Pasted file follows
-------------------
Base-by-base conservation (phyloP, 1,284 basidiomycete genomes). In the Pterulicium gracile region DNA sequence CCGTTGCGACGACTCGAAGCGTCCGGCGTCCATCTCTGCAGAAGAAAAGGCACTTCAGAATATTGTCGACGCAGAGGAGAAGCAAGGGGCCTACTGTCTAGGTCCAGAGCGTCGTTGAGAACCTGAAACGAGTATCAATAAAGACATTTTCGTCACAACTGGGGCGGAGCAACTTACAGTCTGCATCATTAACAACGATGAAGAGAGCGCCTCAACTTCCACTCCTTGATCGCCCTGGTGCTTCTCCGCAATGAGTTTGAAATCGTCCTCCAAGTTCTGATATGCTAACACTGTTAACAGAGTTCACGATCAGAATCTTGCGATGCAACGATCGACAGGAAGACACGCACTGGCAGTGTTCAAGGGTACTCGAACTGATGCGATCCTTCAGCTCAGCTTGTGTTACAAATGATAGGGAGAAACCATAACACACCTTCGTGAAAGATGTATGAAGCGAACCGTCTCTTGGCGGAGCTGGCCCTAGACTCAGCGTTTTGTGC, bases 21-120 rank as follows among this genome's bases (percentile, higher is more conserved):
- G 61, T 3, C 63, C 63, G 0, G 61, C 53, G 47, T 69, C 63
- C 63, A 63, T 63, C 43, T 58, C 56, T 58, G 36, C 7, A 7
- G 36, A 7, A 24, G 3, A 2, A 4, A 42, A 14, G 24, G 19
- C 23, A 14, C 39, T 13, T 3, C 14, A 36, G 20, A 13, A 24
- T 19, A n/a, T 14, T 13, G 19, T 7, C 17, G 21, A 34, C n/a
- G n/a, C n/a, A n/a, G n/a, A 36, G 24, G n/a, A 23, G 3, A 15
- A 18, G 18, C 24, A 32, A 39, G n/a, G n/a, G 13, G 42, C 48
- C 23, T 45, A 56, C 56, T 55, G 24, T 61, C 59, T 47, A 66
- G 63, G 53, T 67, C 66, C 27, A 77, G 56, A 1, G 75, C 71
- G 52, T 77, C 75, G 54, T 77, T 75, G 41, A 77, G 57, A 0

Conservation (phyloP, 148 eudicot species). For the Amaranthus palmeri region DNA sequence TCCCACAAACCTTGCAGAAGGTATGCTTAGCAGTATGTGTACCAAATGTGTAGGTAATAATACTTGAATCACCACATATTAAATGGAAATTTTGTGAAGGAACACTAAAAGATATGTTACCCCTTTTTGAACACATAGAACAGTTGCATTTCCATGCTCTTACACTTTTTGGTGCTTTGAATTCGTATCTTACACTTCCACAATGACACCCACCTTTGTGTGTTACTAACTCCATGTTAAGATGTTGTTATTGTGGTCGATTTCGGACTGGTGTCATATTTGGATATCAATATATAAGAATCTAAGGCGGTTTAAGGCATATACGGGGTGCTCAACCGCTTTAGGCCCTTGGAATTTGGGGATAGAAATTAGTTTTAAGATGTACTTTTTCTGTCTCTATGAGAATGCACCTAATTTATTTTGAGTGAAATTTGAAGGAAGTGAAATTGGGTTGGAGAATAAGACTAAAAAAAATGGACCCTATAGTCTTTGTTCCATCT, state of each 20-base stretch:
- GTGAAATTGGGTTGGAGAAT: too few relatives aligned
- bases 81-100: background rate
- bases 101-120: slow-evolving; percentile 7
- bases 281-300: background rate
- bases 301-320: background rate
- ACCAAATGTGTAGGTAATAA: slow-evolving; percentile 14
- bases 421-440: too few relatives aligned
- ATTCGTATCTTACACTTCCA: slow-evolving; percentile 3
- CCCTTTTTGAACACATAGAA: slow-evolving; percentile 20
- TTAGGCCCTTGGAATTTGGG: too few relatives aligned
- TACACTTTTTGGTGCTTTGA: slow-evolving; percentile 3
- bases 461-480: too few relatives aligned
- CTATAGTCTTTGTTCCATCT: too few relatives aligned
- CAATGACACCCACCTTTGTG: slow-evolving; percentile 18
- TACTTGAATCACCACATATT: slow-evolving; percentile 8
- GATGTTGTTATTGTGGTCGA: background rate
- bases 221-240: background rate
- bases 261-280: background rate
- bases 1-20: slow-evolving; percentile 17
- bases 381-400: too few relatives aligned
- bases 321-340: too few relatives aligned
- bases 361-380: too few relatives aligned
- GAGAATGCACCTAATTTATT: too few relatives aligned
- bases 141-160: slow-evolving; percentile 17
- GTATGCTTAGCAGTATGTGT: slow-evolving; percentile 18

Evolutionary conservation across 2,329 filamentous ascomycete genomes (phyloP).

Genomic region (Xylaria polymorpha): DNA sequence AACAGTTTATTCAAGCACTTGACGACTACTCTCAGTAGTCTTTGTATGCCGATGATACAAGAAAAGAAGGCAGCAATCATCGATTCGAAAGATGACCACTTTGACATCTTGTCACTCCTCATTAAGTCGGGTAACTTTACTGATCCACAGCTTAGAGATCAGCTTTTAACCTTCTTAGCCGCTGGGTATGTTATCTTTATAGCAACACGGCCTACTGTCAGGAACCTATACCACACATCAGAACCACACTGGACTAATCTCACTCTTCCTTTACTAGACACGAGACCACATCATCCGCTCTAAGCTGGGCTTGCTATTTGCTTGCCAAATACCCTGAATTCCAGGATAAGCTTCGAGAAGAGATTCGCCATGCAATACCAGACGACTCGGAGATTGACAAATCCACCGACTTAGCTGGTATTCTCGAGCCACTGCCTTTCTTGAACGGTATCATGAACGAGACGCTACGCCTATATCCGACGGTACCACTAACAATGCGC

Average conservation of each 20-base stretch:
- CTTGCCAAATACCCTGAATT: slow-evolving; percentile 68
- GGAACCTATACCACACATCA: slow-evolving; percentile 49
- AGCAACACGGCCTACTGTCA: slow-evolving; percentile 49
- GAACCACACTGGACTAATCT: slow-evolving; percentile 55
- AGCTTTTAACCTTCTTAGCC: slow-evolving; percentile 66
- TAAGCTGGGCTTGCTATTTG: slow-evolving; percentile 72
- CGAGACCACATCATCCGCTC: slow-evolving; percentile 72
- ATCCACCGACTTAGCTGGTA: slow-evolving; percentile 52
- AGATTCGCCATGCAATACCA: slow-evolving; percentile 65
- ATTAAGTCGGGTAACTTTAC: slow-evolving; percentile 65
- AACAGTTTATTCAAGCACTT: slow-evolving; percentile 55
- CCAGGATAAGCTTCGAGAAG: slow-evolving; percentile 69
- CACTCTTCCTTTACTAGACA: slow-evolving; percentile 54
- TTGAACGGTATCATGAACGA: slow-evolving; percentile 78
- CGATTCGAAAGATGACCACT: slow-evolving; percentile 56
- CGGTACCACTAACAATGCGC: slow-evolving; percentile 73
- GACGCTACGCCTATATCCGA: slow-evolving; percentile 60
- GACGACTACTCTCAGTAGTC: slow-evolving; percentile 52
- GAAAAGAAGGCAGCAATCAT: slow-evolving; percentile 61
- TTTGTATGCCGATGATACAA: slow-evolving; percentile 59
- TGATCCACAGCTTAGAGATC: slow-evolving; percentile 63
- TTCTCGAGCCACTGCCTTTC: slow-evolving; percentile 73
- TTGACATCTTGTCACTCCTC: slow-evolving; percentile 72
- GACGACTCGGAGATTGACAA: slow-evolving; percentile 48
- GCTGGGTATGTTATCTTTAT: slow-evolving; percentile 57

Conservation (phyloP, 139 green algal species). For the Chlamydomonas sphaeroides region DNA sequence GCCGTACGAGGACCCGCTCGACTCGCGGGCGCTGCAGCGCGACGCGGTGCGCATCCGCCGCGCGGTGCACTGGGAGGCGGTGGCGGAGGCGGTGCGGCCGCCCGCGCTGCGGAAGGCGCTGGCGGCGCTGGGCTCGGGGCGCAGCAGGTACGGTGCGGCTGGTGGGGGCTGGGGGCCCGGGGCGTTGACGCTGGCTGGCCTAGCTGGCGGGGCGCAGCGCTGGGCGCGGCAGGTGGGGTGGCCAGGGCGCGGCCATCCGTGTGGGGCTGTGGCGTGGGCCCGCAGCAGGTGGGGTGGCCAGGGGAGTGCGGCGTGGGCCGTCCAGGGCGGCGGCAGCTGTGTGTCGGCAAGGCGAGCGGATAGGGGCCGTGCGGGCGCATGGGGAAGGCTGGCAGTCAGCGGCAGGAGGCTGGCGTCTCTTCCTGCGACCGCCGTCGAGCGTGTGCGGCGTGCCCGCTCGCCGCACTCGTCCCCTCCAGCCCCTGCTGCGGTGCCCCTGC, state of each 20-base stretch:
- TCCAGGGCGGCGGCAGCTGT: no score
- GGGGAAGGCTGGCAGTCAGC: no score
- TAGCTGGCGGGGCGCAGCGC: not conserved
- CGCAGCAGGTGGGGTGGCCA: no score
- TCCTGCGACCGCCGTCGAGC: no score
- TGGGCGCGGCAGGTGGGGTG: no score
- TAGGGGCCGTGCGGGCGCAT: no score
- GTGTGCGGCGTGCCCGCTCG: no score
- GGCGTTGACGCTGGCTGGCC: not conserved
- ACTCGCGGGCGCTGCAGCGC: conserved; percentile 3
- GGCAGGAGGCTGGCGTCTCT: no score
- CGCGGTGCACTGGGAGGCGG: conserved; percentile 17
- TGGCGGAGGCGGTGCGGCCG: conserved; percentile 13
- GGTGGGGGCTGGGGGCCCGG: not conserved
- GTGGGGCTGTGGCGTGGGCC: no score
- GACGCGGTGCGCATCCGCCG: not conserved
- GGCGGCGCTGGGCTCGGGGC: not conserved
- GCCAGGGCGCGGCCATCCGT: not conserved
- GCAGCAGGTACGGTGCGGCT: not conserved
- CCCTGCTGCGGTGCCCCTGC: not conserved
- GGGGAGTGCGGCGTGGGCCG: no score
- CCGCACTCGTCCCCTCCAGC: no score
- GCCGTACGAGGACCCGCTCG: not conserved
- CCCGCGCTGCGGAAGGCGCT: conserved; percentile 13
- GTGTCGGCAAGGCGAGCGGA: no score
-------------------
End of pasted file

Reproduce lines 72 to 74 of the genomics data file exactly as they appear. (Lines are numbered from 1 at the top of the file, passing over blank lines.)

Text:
- TGGGCGCGGCAGGTGGGGTG: no score
- TAGGGGCCGTGCGGGCGCAT: no score
- GTGTGCGGCGTGCCCGCTCG: no score